You can read the full story of Credit Suisse’s rise and fall here.

Luisa Beltran
Twitter: @LuisaRBeltran

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Big deal

Fidelity National Information Services's (FIS) new 2023 Global Payments Report finds digital wallets continue to be the leading payment method globally, accounting for 49% of transaction value in e-commerce in 2022. Fintechs, banks, neo banks, super apps, Big Tech, and device manufacturers are all competing as wallet providers. FIS forecasts that by 2026, digital wallets will be about 54% of transaction value. In the U.S., digital wallets became the single leading payment method among consumers shopping online in 2022, with 32% of e-commerce transaction value, according to the report. Although U.S. consumers are turning to wallets, they're not turning away from cards, with 31% of respondents saying they funded their wallets with credit cards, while 33% indicated funding by debit cards. The report’s data was collected using a global survey of 46,000 consumers, secondary research, and validation by payment experts from each region.


Going deeper

The Federal Deposit Insurance Corporation announced on Sunday that it entered into a purchase and assumption agreement for all deposits and loans of Silicon Valley Bridge Bank (SVB), National Association, by First Citizens Bank & Trust Company headquartered in Raleigh, N.C., The 17 former branches of SVB, N.A., will open as First Citizens Bank, today, Monday, March 27. First Citizens Bank will assume SVB, N.A., assets of $110 billion, deposits of $56 billion, and loans of $72 billion. The FDIC and First Citizens Bank entered into a loss–share transaction on the commercial loans it purchased from the former SVB, N.A.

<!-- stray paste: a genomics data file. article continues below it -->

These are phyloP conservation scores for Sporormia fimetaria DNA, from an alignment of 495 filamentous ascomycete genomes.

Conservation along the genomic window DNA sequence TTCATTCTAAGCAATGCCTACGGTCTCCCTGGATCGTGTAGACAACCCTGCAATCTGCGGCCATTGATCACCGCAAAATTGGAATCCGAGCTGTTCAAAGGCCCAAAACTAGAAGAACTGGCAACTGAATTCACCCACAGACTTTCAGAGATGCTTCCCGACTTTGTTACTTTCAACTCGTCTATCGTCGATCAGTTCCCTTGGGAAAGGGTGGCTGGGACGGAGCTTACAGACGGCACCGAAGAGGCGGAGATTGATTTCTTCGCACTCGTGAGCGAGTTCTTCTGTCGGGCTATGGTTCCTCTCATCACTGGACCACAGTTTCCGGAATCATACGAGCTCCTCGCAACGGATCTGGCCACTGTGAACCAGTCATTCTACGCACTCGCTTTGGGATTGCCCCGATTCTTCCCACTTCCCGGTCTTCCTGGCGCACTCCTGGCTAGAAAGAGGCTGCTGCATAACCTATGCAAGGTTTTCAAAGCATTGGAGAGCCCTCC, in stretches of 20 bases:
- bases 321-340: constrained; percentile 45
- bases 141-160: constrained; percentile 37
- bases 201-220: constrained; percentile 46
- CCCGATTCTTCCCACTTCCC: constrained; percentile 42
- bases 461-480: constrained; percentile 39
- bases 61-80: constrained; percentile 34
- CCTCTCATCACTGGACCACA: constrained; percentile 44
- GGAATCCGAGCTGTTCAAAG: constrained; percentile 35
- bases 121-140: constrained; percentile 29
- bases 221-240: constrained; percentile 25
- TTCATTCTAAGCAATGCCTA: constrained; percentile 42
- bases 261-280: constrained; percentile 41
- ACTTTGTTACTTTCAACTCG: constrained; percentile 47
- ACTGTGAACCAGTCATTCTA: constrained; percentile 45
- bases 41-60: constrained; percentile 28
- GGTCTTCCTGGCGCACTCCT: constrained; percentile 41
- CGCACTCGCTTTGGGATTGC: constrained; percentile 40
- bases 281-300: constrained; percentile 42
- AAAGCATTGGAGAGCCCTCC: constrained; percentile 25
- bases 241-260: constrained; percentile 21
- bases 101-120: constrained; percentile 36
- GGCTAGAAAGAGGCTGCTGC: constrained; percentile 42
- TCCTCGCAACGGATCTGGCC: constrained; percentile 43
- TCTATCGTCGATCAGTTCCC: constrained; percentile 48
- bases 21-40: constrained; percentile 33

Russell (Russ) Hutchinson was named CFO at Ally Financial Inc. (NYSE: ALLY), effective July 3. Hutchinson most recently served as chief operating officer for global mergers and acquisitions at Goldman Sachs Group Inc., after holding the position of chief strategy officer, where he oversaw mergers and acquisitions, strategy, and innovation. Earlier, he spent two decades working in Goldman's Investment Banking Division, advising clients in the specialty finance sector, including Ally. Before joining Goldman Sachs, Hutchinson began his career as an associate consultant at the Boston Consulting Group in its Toronto office.

Balaji Gandhi was promoted to CFO at Phreesia, Inc. (NYSE: PHR), a patient intake, outreach, and activation provider. Gandhi will succeed Randy Rasmussen, effective March 24. Rasmussen will serve as a strategic advisor to the company for a transition period. Gandhi has over 25 years of experience as an operating executive with health care services and technology companies. He joined Phreesia in 2019 in preparation for its initial public offering, and most recently served as senior vice president of investor relations.


"We look forward to building relationships with our new customers and positioning our company for continued success as we affirm our commitment to support the integrity of our nation's banking system."

—Frank B. Holding, Jr., chairman and CEO of First Citizens, said in a statement regarding the bank's acquisition of the commercial banking business of Silicon Valley Bank, N.A.